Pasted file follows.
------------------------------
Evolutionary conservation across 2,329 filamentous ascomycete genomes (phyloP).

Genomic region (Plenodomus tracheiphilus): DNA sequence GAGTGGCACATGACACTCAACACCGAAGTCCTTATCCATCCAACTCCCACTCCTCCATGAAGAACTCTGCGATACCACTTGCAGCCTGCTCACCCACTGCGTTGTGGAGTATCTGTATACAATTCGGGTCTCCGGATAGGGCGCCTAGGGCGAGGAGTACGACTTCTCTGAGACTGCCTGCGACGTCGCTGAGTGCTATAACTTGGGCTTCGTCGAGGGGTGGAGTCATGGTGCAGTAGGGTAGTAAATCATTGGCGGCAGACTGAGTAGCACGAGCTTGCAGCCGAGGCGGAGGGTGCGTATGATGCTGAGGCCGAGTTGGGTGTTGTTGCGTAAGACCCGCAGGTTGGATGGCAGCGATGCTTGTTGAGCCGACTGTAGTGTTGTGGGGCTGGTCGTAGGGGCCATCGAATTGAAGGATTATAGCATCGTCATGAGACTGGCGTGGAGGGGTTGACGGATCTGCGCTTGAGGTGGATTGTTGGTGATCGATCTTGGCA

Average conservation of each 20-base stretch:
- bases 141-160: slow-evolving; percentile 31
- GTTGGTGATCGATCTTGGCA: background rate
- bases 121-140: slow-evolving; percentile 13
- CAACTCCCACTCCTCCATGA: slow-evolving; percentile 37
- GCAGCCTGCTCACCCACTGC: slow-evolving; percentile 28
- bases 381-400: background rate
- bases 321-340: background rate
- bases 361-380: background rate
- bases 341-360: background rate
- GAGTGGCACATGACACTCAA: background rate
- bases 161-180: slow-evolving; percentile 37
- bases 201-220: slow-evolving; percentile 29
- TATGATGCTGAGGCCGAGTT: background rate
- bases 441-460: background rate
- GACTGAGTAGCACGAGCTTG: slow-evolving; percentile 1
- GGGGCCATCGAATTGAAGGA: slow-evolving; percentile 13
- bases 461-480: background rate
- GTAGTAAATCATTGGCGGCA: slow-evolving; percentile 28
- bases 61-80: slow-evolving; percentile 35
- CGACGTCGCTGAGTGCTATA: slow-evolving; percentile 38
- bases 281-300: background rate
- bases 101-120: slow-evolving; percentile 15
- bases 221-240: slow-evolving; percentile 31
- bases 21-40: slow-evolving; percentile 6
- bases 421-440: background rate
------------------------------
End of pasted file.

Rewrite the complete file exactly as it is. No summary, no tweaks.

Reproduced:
Evolutionary conservation across 2,329 filamentous ascomycete genomes (phyloP).

Genomic region (Plenodomus tracheiphilus): DNA sequence GAGTGGCACATGACACTCAACACCGAAGTCCTTATCCATCCAACTCCCACTCCTCCATGAAGAACTCTGCGATACCACTTGCAGCCTGCTCACCCACTGCGTTGTGGAGTATCTGTATACAATTCGGGTCTCCGGATAGGGCGCCTAGGGCGAGGAGTACGACTTCTCTGAGACTGCCTGCGACGTCGCTGAGTGCTATAACTTGGGCTTCGTCGAGGGGTGGAGTCATGGTGCAGTAGGGTAGTAAATCATTGGCGGCAGACTGAGTAGCACGAGCTTGCAGCCGAGGCGGAGGGTGCGTATGATGCTGAGGCCGAGTTGGGTGTTGTTGCGTAAGACCCGCAGGTTGGATGGCAGCGATGCTTGTTGAGCCGACTGTAGTGTTGTGGGGCTGGTCGTAGGGGCCATCGAATTGAAGGATTATAGCATCGTCATGAGACTGGCGTGGAGGGGTTGACGGATCTGCGCTTGAGGTGGATTGTTGGTGATCGATCTTGGCA

Average conservation of each 20-base stretch:
- bases 141-160: slow-evolving; percentile 31
- GTTGGTGATCGATCTTGGCA: background rate
- bases 121-140: slow-evolving; percentile 13
- CAACTCCCACTCCTCCATGA: slow-evolving; percentile 37
- GCAGCCTGCTCACCCACTGC: slow-evolving; percentile 28
- bases 381-400: background rate
- bases 321-340: background rate
- bases 361-380: background rate
- bases 341-360: background rate
- GAGTGGCACATGACACTCAA: background rate
- bases 161-180: slow-evolving; percentile 37
- bases 201-220: slow-evolving; percentile 29
- TATGATGCTGAGGCCGAGTT: background rate
- bases 441-460: background rate
- GACTGAGTAGCACGAGCTTG: slow-evolving; percentile 1
- GGGGCCATCGAATTGAAGGA: slow-evolving; percentile 13
- bases 461-480: background rate
- GTAGTAAATCATTGGCGGCA: slow-evolving; percentile 28
- bases 61-80: slow-evolving; percentile 35
- CGACGTCGCTGAGTGCTATA: slow-evolving; percentile 38
- bases 281-300: background rate
- bases 101-120: slow-evolving; percentile 15
- bases 221-240: slow-evolving; percentile 31
- bases 21-40: slow-evolving; percentile 6
- bases 421-440: background rate